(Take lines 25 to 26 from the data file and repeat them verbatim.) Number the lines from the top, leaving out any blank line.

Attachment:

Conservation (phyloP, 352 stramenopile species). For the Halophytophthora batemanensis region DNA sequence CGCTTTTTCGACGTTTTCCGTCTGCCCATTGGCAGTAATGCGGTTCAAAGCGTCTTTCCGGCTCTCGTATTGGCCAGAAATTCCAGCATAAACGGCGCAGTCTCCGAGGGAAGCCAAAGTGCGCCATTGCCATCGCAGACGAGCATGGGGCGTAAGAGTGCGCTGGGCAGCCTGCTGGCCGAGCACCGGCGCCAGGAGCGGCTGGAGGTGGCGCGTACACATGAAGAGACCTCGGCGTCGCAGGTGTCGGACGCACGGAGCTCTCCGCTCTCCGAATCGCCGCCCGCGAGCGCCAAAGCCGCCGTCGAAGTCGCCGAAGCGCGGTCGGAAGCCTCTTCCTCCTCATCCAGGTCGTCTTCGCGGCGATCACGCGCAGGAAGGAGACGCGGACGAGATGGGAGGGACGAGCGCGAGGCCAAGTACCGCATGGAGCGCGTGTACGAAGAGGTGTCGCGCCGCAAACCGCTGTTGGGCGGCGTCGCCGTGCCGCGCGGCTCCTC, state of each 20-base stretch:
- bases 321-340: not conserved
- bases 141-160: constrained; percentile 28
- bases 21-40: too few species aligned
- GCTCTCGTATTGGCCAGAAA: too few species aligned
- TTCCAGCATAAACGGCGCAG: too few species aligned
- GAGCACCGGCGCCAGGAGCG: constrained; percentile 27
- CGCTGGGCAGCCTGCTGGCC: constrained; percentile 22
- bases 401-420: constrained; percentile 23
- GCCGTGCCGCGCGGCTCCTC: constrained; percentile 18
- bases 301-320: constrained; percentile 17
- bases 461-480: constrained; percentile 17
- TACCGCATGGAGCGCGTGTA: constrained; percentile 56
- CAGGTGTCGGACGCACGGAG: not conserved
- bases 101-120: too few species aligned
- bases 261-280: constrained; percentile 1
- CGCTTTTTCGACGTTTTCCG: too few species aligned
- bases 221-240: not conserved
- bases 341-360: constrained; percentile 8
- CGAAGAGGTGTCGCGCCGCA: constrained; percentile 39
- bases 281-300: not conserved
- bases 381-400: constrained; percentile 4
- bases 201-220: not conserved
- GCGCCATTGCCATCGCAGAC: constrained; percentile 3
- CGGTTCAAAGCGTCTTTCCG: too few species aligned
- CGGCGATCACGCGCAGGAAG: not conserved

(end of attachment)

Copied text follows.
- CGGTTCAAAGCGTCTTTCCG: too few species aligned
- CGGCGATCACGCGCAGGAAG: not conserved